I have concluded there are one bajillion tenses in Spanish. Okay, a slight exaggeration. But I spent an entire week struggling with two tenses, conjugating verbs incorrectly all over the place, at times frustrated as all get-out, but! slowly learning. And just when I started feeling comfortable with the preterit, boom, my teacher drops the imperfect tense on me, then offhandedly informs me that there are 26 verb tenses total. Totally dismayed, I wikied to check for validity, and it turns out are there only 18 tenses. Only. I can tell you right now, I am already eternally grateful for having taken Frau Crocker's grammar class way back in high school. Knowing what a past participle/auxillary verb/possessive pronoun is has helped keep the frustration at bay. It is also nice having gone through this to a lesser extent with German, which only has six tenses. But wow, learning Spanish is going to be no small feat.
In terms of how my Spanish is doing, I would say it has progressed well. It is hard to quantify, but I can say that am catching more and more of my family's conversation (which is at real-person speed), my teacher and I don't speak English anymore, and I was successfully able to explain what my "We Do What?!" t-shirt meant last week.
Besides studying a whole bunch last week, I did a few fun things:
I went to salsa lessons with friends. No pictures and not much of a story, but really fun by the end. I'm planning on going once a week.
I also attended the weekly school dinner. No one volunteered to cook this week, so we had Dominos. Whomp. If you're wondering, it tastes exactly the same down here, except 1. you eat it with salsa dulce (ketchup), which is kind of tasty; 2. the ham slices are actually ham slices; and 3. the crushed red chili packets are really spicy. Even so, it was still Dominos (I think even Chinese take-out would've been more interesting). Anyway, the meal was saved by the profuse amounts of Gallo and Cabro we all drank. This Thursday we're having chicken curry cooked by an actual Indian, so I'm looking forward to that.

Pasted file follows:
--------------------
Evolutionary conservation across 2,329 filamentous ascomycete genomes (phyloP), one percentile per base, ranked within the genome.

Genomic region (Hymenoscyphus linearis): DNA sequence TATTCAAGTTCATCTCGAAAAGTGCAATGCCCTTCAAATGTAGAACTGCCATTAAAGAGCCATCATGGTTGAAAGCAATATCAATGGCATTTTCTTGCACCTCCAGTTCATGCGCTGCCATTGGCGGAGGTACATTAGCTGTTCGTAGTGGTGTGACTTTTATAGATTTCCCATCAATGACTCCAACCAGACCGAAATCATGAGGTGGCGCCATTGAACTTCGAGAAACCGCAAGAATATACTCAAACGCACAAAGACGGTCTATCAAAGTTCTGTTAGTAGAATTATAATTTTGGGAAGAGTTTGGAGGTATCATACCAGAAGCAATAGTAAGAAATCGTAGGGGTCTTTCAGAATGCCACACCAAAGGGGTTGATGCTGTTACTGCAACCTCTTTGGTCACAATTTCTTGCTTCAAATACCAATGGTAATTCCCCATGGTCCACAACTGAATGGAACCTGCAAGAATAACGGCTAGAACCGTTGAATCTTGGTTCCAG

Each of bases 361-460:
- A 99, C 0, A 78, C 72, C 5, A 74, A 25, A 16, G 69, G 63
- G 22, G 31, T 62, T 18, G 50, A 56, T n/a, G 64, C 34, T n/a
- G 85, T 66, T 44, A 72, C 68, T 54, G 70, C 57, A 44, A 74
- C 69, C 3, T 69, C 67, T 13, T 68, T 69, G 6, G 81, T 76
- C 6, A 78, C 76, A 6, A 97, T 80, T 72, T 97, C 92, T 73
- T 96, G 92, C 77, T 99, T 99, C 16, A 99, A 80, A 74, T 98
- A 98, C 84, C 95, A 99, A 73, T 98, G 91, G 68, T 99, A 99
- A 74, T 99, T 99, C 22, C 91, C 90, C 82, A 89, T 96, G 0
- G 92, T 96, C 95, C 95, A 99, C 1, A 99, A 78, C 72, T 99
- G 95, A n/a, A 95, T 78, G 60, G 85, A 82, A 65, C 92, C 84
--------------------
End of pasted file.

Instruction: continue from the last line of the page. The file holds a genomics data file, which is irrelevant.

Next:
This weekend I went to the beach. Champerico, to be exact. It is on the Pacific coast of Guatemala, and is a popular destination for highland-dwelling folk to go for a daytrip. Ten of such folk, myself included, went there on Saturday. It was a welcome change to be in a place where you can wear shorts comfortably (Xela usually is in the low 70s, sunny and pleasant in the morning, but with heavy rain every afternoon. Long pants and shirt weather most of the time.). And the water! High 70s, at least. I'm tempted to call it bathwater. It was a lot of fun splashing around in it, but swimming wasn't really possible owing to the insanely dangerous undertow. Standing thigh-deep was asking for it, and this the locals knew: anyone, gringo or not, who went deeper than knee-level was watched closely by them, often with cell phones in hand. This way they were ready to take a picture right after the poor bather was bowled over by a wave, tumbled around underwater, and emerged sans bathing suit bottom or top. I spent a couple hours battling the waves, and survived without any indecent photos being taken, but my sinus did get a good saline flush on several occasions.
The beach itself was a bit dirty. It is black sand to start with, and there was a fair amount of discarded coconuts, water bottles and beer cans strewn about. But this was made up for by the groups of boys ambling around on horseback. They were fun to watch.
Lunch was an entire red snapper, deep fried, served with salad, fries, and corn tortillas. Delicious! And only $6. Voila:
Although my days last week were spent studying with friends and a doing a bunch of fun activities, the nights have been a different story. I've not been sleeping well at all. There are two reasons for this: